Weston-super-Mare is a large seaside town on the Bristol Channel, and although I actually live in a small village a mile south of Weston, it is technically where I live!
The name comes as you would guess from west+ton (west settlement) and as there are other Westons in the area and it was by the sea it became known as Weston-super-Mare (Latin for ‘on sea’)
Weston was originally a tiny fishing village of not much more than a few fishermen’s cottages. Over two thousand years ago, late Bronze Age people built the hill fort of Worlebury Camp overlooking Weston Bay; the Romans arrived in the area and took over the site and left a cemetery nearby which still yields its residents from time to time as new building takes place.
After the Romans, the area declined back to the small fishing village that stayed much the same until the late eighteenth century. With the popularity of sea bathing and the development of seaside resorts, Weston, as the nearest place to the fashionable Regency town of Bath, and the thriving merchant city of Bristol, became Somerset’s first resort.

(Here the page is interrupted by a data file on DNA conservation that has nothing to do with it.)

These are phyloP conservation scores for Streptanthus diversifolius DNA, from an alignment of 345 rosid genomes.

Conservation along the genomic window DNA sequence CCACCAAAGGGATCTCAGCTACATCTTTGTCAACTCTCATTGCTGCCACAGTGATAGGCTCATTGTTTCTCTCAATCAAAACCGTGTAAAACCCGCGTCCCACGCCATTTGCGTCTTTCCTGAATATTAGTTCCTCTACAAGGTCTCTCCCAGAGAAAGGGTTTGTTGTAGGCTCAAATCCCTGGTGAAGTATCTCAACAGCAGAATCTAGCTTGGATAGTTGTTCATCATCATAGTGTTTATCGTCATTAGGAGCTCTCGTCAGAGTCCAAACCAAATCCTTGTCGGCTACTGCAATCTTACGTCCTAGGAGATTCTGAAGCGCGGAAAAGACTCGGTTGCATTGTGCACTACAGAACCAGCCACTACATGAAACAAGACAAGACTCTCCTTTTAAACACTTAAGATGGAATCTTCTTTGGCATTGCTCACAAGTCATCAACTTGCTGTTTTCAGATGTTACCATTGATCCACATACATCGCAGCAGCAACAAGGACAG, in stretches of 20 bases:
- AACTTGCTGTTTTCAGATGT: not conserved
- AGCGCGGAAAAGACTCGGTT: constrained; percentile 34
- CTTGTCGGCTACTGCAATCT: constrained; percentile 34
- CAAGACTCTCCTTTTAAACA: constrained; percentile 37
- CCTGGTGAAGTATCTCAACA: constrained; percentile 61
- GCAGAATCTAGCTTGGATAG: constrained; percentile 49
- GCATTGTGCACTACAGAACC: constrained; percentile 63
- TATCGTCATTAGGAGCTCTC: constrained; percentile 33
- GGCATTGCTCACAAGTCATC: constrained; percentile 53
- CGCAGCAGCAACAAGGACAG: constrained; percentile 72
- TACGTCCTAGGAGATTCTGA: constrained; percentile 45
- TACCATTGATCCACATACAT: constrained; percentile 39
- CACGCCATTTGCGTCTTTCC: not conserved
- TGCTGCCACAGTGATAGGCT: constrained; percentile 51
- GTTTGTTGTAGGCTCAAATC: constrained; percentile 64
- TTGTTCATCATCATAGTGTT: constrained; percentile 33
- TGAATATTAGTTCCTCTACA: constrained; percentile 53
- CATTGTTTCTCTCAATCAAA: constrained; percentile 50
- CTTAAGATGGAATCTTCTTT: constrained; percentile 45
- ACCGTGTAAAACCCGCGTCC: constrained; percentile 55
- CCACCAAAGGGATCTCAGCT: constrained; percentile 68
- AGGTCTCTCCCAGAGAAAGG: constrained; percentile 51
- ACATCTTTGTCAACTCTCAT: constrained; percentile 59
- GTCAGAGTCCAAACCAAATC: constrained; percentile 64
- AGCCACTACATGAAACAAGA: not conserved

The Victorians loved the idea of seaside holidays but until the railway arrived in Weston in 1841, it was out of reach of anyone but the wealthy. Once the middle classes could travel to the seaside, hotels were built, amusements provided, refreshments were available. In 1867 the first pier was built from Birnbeck Island. In 1904 the Grand Pier was built, and although it was destroyed several times by fire, it is gloriously rebuilt and a great attraction to Weston!